Classification of Plant Tissue Culture Technique
I) Embryo Culture:
For embryo culture, embryos are excised from immature seeds, usually under a ‘hood’, which provides a clean aseptic and sterile area. Sometimes, the immature seeds are surface sterilized and soaked in water for few hours, before the embryos are excised. The excised embryos are directly transferred to a culture dish or culture tube containing synthetic nutrient medium.
Entire operation is carried out in the ‘laminar flow cabinet’ and the culture plates or culture tubes with excised embryos are transferred to a culture room maintained at a suitable temperature, photoperiod and humidity. The frequency of excised embryos that gives rise to seedlings generally varies greatly and medium may even have to be modified made for making Interspecific and Intergeneric crosses within the tribe Triticeae of the grass family. The hybrids raised through culture have been utilized for i) Phylogenetic studies and genome analysis. ii) Transfer of useful agronomic traits from wild genera to the cultivated crops and iii) to raise synthetic crops like triticale by producing amphiploids from the hybrids.
Embryo culture has also been used for haploid production through distant hybridization followed by elimination of chromosomes of one of the parent in the hybrid embryos cultured as above. A popular example includes hybridization of barley and wheat with Hordeum bulbosum leading to the production of haploid barley and haploid wheat respectively. Haploid wheat plants have also been successfully obtained through culture of hybrid embryos from wheat X maize crosses.
Application of Embryo Culture:
i) Recovery of distant hybrids.
ii) Recovery of haploid plants from Interspecific crosses.
iii) Propagation of orchids.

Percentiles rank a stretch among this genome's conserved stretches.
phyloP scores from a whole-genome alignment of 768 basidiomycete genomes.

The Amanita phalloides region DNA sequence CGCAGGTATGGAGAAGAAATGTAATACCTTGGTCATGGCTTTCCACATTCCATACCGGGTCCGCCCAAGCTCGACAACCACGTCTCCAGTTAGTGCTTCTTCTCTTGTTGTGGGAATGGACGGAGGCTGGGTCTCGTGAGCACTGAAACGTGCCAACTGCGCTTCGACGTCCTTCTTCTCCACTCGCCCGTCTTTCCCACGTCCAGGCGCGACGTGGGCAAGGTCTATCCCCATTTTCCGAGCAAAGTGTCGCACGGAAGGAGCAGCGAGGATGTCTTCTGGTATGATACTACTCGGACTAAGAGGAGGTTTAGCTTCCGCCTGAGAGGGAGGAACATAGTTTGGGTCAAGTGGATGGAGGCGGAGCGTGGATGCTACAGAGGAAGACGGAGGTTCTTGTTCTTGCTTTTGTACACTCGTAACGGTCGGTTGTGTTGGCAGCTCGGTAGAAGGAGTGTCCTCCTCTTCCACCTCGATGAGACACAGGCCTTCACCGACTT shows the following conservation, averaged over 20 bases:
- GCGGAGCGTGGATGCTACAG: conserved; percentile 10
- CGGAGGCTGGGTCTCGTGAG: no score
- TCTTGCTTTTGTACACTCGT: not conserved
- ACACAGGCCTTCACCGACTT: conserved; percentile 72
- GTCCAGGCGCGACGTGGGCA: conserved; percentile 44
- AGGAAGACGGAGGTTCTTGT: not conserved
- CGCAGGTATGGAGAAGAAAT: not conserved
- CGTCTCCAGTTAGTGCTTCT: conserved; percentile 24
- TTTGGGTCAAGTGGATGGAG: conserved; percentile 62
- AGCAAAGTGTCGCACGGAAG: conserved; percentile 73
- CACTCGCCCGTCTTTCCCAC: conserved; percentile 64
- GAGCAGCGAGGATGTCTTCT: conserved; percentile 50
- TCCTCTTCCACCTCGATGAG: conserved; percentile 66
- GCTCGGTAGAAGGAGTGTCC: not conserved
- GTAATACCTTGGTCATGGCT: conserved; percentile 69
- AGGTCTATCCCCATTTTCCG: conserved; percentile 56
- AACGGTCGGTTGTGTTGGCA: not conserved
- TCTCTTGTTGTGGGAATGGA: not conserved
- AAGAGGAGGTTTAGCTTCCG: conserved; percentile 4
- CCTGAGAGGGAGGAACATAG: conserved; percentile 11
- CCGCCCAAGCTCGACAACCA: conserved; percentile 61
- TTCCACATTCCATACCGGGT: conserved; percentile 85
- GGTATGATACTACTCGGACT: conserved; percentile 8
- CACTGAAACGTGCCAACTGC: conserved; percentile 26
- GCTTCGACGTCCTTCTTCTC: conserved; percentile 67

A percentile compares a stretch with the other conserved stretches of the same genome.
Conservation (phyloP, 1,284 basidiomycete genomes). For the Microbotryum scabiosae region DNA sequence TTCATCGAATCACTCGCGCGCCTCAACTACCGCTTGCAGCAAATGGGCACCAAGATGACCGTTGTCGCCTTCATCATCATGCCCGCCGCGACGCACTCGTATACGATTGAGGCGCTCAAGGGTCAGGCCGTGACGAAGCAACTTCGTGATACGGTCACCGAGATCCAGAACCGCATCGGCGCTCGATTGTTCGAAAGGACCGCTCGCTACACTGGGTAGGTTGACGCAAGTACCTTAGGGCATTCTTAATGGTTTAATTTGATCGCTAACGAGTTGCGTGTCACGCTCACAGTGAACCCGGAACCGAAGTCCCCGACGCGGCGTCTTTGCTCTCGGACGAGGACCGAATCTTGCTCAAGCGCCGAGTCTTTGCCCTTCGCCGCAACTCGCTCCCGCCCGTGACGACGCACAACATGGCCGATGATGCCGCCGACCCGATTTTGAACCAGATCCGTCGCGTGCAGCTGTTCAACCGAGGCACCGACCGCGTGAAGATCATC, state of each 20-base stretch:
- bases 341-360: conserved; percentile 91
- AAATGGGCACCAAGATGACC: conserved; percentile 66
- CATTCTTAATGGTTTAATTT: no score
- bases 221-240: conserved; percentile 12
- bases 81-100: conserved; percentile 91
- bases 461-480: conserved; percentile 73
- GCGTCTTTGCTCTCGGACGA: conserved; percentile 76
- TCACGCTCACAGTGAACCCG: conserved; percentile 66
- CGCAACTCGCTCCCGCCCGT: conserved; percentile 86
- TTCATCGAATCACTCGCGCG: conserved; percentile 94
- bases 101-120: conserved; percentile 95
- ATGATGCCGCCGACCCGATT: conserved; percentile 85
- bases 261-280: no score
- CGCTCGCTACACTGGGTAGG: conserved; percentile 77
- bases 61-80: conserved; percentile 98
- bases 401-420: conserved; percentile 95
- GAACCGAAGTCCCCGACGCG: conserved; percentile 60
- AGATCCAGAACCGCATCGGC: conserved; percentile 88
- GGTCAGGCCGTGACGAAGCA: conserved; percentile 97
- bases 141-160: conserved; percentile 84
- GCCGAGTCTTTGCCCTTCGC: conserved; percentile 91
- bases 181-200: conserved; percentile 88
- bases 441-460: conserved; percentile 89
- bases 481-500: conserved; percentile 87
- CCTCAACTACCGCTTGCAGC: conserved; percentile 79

iv) Shortening the breeding cycle
v) Overcoming dormancy.
In addition ovule and ovary can also be cultured.
II) Meristem Culture:
In attempts to recovery pathogen free plants through tissue culture techniques, horticulturists and pathologists have designated the explants used for initiating cultures as ‘shoot –tip’, tip, meristem and meristem tip. The portion of the shoot lying distal to the youngest leaf primerdium and measuring up about 100 µm in diameter and 250 µm length is called the apical meristem. The apical meristem together with one to three young leaf primordia measuring 100-500 µm constitute the shoot apex. In most published works explants of larger size (100-1000 µm long) have been cultured to raise virus- free –plant. The explants of such a size should be infact referred to as shoot-tips. However, for purpose of virus or disease elimination the chances are better if cultures are initiated with shoot tip of smaller size comprising mostly meristematic cells. Therefore, the term ‘meristem’ or meristem-tip’ culture is preferred for in vitro culture of small shoot tips.
The in vitro techniques used for culturing meristem tips are essentially the same as those used for aseptic culture of plant tissues. Meristem tips can be isolated from apices of the stems, tuber sprouts , leaf axils , sprouted bunds o cuttings or germinated seeds.
Application of Meristem Culture:
i) Vegetative propagation